Tommy Robinson: Culture Secretary calls for YouTube to ‘reconsider’ hosting activist’s videos

Culture Secretary Jeremy Wright has urged YouTube to “reconsider their judgment” over hosting Tommy Robinson videos after Labour deputy leader Tom Watson called for them to be removed.

Mr Watson said every other major social media platform has taken down the content from Mr Robinson, also known as Stephen Yaxley-Lennon, because “of his hateful conduct”.

He told the Commons that the right-wing activist had been “banging on the door of a journalist” late at night this week, and after being led away by police “returned at 4am and continued his intimidation”.

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Tommy Robinson: YouTube faces mounting pressure to ban right-wing activist
Founder and former leader of the anti-Islam English Defence League, Stephen Yaxley-Lennon, AKA Tommy Robinson. (Getty Images)

Mr Watson said it was being live-streamed, and that Mr Robinson later warned in a YouTube video that the journalist should “expect a knock at the door”, asking if Mr Wright thought it “right that YouTube continues to give this man a platform”.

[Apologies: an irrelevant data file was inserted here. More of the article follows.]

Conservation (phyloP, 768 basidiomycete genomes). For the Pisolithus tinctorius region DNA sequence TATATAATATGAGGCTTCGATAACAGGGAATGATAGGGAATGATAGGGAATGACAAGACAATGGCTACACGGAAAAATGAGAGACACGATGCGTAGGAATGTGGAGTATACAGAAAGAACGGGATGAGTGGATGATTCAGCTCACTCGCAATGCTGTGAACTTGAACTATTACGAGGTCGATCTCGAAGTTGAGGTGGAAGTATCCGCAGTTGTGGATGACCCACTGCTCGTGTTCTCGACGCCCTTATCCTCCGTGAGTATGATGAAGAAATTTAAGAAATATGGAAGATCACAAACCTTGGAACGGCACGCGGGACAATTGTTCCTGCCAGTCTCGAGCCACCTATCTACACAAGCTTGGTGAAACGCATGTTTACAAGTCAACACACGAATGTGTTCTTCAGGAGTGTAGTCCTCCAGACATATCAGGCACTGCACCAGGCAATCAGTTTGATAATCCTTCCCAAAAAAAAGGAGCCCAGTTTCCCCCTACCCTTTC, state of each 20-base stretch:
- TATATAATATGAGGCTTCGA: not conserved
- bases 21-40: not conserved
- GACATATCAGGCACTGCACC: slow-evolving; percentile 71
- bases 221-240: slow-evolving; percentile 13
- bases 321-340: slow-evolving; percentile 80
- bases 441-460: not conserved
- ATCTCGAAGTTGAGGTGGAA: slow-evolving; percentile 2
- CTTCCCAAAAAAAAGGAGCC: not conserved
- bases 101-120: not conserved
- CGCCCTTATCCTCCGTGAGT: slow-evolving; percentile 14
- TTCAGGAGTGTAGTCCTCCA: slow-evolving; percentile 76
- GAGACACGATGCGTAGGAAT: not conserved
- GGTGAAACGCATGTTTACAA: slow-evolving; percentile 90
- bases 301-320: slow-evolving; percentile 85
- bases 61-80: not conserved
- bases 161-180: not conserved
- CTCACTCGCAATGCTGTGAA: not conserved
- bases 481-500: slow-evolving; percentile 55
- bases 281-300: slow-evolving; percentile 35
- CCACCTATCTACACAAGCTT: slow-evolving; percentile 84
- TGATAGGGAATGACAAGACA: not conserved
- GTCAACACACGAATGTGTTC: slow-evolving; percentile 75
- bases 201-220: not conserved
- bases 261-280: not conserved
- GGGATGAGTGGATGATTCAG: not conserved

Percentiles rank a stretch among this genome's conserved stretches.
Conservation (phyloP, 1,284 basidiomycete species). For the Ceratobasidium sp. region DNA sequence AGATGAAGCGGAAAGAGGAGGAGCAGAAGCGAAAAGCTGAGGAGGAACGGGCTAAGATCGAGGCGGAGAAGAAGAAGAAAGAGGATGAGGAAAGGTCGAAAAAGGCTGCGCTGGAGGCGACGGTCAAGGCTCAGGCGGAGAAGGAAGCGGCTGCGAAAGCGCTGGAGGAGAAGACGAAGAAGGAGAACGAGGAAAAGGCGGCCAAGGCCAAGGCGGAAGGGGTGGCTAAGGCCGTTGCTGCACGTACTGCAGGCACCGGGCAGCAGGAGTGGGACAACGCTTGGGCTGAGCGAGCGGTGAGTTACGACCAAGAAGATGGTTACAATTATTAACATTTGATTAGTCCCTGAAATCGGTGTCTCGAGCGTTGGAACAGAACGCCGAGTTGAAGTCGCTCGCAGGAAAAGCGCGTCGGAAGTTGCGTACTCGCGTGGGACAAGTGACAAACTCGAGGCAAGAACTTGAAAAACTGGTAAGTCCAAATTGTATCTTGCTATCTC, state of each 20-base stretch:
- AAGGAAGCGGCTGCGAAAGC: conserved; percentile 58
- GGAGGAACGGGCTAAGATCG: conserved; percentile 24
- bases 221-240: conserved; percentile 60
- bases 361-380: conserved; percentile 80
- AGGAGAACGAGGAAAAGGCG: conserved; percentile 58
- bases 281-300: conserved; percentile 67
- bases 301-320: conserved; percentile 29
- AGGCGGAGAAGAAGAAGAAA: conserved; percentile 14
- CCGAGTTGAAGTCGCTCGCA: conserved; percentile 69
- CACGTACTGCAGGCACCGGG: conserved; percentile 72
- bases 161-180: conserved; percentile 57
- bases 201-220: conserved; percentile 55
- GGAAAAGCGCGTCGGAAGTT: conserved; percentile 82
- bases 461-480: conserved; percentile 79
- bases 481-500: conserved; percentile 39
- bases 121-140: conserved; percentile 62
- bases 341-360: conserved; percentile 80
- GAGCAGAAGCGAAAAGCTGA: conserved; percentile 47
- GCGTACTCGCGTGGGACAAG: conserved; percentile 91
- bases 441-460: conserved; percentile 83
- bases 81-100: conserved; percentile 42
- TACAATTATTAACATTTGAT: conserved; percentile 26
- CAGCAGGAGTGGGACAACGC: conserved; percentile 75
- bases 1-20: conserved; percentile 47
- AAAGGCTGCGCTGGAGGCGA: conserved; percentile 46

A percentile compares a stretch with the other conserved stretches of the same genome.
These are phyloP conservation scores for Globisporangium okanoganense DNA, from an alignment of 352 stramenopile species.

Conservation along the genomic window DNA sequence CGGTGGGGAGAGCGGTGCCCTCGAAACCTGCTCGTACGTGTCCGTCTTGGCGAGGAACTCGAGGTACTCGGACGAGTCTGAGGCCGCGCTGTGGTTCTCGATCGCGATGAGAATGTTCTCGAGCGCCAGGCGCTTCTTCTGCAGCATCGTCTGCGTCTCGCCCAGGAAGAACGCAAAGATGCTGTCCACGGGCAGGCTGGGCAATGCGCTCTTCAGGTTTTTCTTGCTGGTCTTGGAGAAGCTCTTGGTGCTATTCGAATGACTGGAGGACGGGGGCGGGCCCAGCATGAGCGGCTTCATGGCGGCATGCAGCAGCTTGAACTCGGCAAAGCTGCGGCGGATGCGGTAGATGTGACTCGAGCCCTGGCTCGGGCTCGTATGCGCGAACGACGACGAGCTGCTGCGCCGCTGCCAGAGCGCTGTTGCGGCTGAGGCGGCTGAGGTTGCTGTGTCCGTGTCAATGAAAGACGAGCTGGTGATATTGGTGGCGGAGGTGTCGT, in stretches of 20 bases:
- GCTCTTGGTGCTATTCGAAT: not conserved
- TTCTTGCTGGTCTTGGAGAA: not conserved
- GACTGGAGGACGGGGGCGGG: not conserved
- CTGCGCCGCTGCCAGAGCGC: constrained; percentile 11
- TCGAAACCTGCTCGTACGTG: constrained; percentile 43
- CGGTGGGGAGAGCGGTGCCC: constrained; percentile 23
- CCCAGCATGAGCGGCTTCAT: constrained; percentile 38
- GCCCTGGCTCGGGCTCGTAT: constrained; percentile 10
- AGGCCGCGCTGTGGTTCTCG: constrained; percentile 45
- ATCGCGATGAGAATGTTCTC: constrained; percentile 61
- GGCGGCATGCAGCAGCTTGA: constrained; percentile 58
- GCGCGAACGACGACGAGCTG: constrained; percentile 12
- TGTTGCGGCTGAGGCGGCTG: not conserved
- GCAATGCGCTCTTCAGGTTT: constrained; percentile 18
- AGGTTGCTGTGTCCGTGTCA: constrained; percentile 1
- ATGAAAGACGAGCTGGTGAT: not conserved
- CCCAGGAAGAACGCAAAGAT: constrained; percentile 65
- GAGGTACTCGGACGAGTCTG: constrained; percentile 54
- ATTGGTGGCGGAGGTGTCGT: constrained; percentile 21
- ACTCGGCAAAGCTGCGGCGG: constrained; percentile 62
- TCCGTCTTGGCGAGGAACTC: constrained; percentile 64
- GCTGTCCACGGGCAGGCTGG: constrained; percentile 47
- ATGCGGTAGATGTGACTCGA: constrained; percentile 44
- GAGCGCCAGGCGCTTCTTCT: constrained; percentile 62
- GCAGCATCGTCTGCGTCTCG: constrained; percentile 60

The Cabinet minister said we all believe in freedom of speech, but added: “We all believe that freedom of speech has limits.

“And we believe that those who seek to intimidate others, those that seek to potentially break the law, because the description he’s given the House this morning is potentially a description of criminal behaviour, that is unacceptable.

“That is beyond the reach of the type of freedom of speech that we believe should be protected.

“And, as I have said, all internet companies, all platforms for this kind of speech need to take their responsibilities seriously.”

On Mr Robinson’s profile, he added: “I hope YouTube will consider this very carefully, consider what he has said, what I have said, and reconsider their judgment”.

Mr Watson welcomed the comments, and asked if the forthcoming White Paper on internet safety would include provisions to: “Stop hate figures, extremists and their followers turning the online world into a cesspit of hate?”

Mr Wright replied: “No freedom of speech can survive in this country if we do not protect people’s ability to feel free to say what they think, free of intimidation, free of the threat of violence.”